|When the Government announced that Australians would be able to access their Superannuation early, it seemed to some like a harsh but practical solution to the financial stress they were about to face.
New research has found that much of that withdrawn money was spent on alcohol, restaurants, furniture and clothing.
|A recent study by data firm, illion found that 38% of people who accessed their super early had experienced no drop in income while 21% had actually seen an increase in their income of more than 10%. Applicants were not required to prove that they had suffered a loss in income, and many chose a short-term cash injection over their future retirement balance. It seems a policy made on the fly may have serious consequences in the decades ahead as Australians land in retirement with shrunken nest eggs. Policymakers no doubt assumed that the withdrawn money would be set side aside to deal with essential expenses like rent, mortgages and food in the months ahead.
Instead, Australians withdrew on average $7,495 and spent an extra $3,618 in the first 2 weeks compared with what they would normally spend in that time. Much of that was spent on those non-essential items mentioned earlier. The second round of super withdrawals is being spent in the same way – on discretionary items.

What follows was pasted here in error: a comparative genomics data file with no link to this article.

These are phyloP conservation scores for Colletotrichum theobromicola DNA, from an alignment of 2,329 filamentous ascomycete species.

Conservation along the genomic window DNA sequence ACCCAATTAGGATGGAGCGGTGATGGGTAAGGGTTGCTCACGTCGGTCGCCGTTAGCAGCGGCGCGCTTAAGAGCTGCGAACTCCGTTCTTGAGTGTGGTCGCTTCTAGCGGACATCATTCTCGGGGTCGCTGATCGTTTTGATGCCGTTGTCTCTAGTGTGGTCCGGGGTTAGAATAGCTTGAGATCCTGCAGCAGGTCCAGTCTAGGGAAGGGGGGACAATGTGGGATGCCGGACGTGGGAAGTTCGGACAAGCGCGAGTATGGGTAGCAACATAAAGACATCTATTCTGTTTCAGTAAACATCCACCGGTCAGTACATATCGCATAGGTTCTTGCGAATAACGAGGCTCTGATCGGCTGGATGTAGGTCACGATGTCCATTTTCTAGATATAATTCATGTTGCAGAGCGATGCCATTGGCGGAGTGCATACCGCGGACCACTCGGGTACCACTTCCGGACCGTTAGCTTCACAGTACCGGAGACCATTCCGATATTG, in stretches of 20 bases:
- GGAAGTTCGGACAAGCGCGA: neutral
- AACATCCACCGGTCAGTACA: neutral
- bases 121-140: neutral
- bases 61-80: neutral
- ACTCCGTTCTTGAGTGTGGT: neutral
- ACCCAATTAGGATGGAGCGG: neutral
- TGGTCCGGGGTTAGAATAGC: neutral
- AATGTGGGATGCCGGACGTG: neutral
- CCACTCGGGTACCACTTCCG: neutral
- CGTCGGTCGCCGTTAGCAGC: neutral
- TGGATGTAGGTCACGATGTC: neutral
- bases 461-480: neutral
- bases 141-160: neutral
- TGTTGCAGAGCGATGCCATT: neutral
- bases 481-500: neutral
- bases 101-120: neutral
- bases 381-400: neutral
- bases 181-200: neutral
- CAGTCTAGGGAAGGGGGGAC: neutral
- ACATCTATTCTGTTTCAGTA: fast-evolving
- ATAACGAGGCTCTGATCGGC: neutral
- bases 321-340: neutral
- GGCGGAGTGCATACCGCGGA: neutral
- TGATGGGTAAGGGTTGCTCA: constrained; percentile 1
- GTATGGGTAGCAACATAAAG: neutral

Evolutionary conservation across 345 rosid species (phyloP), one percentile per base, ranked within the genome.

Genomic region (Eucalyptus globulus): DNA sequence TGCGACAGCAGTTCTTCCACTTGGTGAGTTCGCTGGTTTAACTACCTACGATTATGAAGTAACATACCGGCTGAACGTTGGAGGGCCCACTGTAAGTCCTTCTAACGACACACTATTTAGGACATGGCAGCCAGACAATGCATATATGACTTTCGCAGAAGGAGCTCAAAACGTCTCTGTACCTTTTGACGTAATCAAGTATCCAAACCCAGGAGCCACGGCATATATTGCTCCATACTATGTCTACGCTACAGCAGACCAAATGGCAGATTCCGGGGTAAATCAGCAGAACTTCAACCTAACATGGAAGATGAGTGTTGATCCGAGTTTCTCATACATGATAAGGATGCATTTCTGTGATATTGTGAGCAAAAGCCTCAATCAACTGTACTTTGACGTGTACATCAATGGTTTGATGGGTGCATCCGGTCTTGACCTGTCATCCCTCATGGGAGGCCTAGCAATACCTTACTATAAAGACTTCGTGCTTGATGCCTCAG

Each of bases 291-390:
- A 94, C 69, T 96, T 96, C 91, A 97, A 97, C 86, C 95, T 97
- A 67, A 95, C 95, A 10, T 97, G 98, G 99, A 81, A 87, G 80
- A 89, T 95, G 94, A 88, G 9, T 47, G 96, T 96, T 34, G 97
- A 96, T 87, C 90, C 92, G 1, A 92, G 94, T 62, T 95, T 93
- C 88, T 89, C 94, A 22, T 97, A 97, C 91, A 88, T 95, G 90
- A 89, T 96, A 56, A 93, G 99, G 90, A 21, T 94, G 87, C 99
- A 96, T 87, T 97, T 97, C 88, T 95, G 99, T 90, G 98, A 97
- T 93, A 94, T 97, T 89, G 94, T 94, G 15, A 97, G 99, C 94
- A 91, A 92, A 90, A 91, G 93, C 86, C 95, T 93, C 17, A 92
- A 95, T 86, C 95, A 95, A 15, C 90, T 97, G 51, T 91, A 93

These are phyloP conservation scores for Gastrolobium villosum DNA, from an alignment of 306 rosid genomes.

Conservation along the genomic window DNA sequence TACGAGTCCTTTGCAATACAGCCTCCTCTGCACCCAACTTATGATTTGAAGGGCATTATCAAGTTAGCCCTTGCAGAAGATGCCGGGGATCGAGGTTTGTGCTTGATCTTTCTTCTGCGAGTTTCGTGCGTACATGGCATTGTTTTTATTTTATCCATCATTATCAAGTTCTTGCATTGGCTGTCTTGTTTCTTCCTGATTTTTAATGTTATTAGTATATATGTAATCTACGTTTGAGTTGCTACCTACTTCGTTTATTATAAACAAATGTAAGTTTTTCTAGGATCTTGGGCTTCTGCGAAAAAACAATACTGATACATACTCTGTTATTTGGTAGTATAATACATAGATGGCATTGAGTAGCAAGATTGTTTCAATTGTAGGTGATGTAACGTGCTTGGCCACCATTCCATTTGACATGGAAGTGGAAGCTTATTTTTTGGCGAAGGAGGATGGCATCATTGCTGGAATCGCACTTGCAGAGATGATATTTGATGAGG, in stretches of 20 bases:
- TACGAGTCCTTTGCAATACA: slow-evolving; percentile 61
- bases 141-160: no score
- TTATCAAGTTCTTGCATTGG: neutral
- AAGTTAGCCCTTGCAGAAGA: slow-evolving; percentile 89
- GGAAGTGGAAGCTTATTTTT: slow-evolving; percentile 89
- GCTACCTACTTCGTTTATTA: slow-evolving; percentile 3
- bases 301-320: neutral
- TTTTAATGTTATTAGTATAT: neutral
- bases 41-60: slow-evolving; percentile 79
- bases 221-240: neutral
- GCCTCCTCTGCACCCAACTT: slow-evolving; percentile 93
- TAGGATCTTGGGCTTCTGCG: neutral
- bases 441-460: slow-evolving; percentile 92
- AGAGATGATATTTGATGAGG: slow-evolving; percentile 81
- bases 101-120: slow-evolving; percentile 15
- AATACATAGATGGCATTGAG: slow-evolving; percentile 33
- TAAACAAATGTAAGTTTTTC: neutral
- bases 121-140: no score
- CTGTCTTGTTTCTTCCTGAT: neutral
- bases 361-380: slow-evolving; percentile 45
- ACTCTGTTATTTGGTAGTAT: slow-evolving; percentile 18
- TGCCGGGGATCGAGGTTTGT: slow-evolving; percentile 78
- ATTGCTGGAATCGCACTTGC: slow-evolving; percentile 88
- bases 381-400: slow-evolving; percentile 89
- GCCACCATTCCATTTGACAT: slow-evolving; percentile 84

|Australians withdrew on average $7,495 and spent an extra $3,618 in the first 2 weeks compared with what they would normally spend in that time.|
|How gender plays a role Australians withdrew on average $7,495 and spent an extra $3,618 in the first 2 weeks compared with what they would normally spend in that time.
On average, men withdrew $7,750 and women withdrew $7,240 in the second round. Here are some key differences in what they did with it:Men spent 78% on non-essential items, while women spent 70% on the same.Men spent 10% of their super withdrawals on gambling, while women spent 6%.Women devoted 15% of their super withdrawal to paying off debt, while the figure for men was 12%. While we may see a vaccine and return to normal life over the next year or two, this is one consequence of Covid-19 that will be with us for a generation or more.
This Flash Report has been written and published by Insight Investment Services.
CB Wealth Australian Pty Ltd T/As HH Wealth is a Corporate Authorised Representative (No. 1283595) of Axies Pty Ltd ABN 38 136 704 446 AFSL No 339 384. Chris Holme is an Authorised Representative (No. 1004793) of Axies Pty Ltd ABN 38 136 704 446 AFSL No 339384.
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